The Silver Jews' sixth album cover - wherein three stuffed Babar toys climb onto a rocky outcrop - mysteriously and trickily relates to the record's tales of virtue gone to seed. But in 2008 what are the odds of ever seeing it? Since the likelihood is that most will simply download the best tracks for their mobiles, it's best to forgo theoretical discussion about the gap between speech and song, in favour of an appreciation of the album's country-rock attack, ethereal choruses and mosaic burr. Yes David Berman (along with wife Cassie) is back with yet another line-up in his journey along a road that's long since ceased to be incorrectly termed 'Pavement offshoot'.
Actually, Look Out Mountain, Look Out Sea is too varied an album to be called country, or rock, let alone country-rock. On the opener What Is Not But Could Be If, head songwriter Berman comes across like a latter-day psychedelicized Johnny Cash, throwing thoughts like tomahawks and quoting Yiddish wisdom. This urgent, apocalyptic mood continues on the shimmering alt-pop slabs of Suffering Jukebox and My Pillow Is A Threshold. But the album's brilliance lies in its mix of approaches. There are the disturbing and arresting visions of Strange Victory, Strange Defeat and San Francisco B.C. (a distant relation of Dylan's 115th Dream); the marimba delirium of Candy Jail and the ship's horn and seagulls blasting on Party Barge. In addition, the naive chiming rendition of Japanese composer Maher Shalal Hash Baz's Open Field offer a perspective upon Berman's last-chance Texaco of lowlife insanity and romantic longing.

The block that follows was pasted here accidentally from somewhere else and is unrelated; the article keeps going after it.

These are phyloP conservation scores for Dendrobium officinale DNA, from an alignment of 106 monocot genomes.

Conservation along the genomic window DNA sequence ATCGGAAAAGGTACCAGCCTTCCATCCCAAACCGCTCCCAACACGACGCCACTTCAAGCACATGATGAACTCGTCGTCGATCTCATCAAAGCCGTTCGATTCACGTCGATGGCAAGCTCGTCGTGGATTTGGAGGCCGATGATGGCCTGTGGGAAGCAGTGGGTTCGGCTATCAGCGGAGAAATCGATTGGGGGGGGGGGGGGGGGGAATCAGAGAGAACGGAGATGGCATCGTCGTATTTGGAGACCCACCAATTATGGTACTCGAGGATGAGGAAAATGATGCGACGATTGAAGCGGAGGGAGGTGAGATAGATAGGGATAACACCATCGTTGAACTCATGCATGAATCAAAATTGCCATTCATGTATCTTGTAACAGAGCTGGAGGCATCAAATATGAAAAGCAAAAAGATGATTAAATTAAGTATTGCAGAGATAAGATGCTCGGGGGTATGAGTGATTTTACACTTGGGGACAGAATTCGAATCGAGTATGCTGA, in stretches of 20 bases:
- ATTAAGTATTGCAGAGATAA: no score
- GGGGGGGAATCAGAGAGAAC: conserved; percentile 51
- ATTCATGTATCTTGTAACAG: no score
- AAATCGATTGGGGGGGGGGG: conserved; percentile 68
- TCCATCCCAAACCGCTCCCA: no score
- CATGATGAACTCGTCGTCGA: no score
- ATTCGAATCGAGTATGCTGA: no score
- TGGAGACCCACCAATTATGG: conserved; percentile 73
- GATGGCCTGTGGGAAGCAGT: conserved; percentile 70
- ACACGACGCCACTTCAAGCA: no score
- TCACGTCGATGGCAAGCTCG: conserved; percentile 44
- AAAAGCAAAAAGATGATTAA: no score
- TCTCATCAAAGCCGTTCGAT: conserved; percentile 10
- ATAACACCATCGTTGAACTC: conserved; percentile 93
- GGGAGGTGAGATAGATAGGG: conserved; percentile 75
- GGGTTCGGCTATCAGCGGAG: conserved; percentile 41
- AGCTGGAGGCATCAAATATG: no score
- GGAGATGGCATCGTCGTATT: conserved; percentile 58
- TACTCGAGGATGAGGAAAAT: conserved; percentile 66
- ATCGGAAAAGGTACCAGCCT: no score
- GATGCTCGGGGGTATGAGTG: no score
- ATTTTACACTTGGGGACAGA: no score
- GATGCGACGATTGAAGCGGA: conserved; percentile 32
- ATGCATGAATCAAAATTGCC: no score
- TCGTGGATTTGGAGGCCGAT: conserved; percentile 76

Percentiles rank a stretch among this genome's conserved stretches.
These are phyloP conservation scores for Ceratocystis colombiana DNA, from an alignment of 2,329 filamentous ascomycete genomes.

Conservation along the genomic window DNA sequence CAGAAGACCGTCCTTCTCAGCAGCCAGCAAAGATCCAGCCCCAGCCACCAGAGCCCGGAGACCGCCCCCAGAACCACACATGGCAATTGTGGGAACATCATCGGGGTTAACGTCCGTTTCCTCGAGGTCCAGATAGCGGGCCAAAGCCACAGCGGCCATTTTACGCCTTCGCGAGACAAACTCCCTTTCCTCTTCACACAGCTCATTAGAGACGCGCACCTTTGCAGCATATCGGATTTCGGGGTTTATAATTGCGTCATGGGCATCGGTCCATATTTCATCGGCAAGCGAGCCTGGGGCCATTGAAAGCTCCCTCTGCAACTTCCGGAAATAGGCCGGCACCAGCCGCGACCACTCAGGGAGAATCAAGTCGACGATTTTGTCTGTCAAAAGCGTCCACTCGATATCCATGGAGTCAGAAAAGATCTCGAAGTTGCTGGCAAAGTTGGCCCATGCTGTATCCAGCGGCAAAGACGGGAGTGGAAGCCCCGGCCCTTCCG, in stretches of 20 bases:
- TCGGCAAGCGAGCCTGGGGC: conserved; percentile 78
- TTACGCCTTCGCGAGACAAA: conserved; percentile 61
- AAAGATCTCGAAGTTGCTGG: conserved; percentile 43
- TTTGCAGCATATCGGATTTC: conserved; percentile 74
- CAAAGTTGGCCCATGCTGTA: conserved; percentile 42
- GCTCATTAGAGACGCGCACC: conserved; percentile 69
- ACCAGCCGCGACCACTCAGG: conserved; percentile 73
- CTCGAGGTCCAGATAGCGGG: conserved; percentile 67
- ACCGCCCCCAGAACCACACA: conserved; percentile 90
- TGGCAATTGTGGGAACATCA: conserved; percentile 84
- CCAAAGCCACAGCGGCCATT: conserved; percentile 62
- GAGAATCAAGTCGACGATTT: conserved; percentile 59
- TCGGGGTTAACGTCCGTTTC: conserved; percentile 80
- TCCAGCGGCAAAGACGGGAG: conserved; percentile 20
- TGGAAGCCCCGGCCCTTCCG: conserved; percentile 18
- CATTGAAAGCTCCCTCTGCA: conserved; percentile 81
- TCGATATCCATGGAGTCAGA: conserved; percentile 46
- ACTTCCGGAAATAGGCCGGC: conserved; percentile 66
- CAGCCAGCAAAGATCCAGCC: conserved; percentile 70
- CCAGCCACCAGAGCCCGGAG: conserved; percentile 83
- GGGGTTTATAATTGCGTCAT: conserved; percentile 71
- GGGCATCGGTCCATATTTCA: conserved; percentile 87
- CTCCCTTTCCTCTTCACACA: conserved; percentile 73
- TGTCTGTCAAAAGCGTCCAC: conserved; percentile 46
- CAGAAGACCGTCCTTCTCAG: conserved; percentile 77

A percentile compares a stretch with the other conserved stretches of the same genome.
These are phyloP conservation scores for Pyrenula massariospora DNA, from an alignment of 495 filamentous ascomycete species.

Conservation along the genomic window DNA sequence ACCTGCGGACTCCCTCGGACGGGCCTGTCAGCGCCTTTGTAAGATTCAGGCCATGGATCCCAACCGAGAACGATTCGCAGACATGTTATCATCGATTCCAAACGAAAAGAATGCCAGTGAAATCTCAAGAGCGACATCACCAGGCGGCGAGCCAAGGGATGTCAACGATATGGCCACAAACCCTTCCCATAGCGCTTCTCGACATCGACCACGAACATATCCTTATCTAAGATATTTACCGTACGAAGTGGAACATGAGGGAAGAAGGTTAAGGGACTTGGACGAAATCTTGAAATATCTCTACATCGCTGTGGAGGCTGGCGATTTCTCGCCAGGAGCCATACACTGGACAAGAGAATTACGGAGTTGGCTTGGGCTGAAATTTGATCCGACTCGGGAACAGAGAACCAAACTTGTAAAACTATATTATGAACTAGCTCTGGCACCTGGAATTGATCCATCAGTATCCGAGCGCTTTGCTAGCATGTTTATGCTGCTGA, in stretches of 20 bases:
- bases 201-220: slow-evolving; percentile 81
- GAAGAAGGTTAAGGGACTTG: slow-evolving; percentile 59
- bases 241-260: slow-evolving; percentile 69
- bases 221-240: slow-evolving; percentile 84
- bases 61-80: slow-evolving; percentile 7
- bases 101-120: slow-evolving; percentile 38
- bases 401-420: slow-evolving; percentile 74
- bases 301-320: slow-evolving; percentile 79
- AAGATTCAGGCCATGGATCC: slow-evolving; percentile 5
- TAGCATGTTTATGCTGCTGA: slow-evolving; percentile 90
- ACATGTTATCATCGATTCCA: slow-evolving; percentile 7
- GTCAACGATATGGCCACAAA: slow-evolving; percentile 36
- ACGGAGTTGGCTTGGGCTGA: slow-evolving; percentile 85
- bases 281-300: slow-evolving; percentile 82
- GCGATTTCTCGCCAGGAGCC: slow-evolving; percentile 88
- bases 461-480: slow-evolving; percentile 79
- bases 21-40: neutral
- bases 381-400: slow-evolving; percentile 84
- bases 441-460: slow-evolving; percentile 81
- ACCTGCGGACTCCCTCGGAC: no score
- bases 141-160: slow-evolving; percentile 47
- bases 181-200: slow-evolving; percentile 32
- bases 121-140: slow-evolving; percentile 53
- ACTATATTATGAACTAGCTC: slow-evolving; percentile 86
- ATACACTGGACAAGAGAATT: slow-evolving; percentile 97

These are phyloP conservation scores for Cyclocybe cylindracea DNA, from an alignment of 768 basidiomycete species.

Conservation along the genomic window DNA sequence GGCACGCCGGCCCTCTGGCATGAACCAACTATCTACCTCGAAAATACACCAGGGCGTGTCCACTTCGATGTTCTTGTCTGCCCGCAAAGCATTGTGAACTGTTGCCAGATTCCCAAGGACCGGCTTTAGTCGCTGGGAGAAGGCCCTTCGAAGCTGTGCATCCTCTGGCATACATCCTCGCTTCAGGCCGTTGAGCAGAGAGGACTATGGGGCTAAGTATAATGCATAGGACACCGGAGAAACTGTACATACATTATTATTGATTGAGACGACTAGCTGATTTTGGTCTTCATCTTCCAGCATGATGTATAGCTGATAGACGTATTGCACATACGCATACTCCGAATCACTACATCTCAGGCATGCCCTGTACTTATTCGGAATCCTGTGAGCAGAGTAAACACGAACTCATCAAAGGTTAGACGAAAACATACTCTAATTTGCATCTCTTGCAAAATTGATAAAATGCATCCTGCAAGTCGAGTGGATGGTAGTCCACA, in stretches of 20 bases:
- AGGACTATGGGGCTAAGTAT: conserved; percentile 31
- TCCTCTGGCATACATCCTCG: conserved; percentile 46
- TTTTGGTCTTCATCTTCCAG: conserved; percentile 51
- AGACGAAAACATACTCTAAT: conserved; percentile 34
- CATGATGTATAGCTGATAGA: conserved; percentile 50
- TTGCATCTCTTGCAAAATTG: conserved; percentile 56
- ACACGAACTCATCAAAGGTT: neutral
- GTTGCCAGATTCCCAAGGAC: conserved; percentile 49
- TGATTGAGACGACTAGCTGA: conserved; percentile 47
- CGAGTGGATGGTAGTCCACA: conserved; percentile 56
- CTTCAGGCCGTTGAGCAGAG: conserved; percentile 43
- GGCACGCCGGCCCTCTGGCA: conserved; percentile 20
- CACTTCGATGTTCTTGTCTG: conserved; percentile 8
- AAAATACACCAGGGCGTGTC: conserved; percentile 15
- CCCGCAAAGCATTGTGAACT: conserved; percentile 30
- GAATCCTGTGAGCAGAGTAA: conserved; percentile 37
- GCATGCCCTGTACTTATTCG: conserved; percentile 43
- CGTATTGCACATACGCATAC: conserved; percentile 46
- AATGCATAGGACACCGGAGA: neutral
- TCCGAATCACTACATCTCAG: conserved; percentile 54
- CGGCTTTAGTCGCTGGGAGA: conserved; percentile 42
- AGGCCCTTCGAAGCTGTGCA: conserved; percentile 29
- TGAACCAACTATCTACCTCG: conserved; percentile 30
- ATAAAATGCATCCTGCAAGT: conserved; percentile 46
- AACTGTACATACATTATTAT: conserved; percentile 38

The man's final triumph here lies in his lyrical vision, which goes beyond merely skewering a world of craven mediocrity to suggest better possibilities, where the end might just be another beginning. But rather than expound further on the Silver Jews' new sympathy for unloved machine humanity, perhaps it's enough to say that this is the best album to come out of Tennessee this year; indeed possibly the world. It even has a chord chart. So you really should get your own copy. --Tim Nelson
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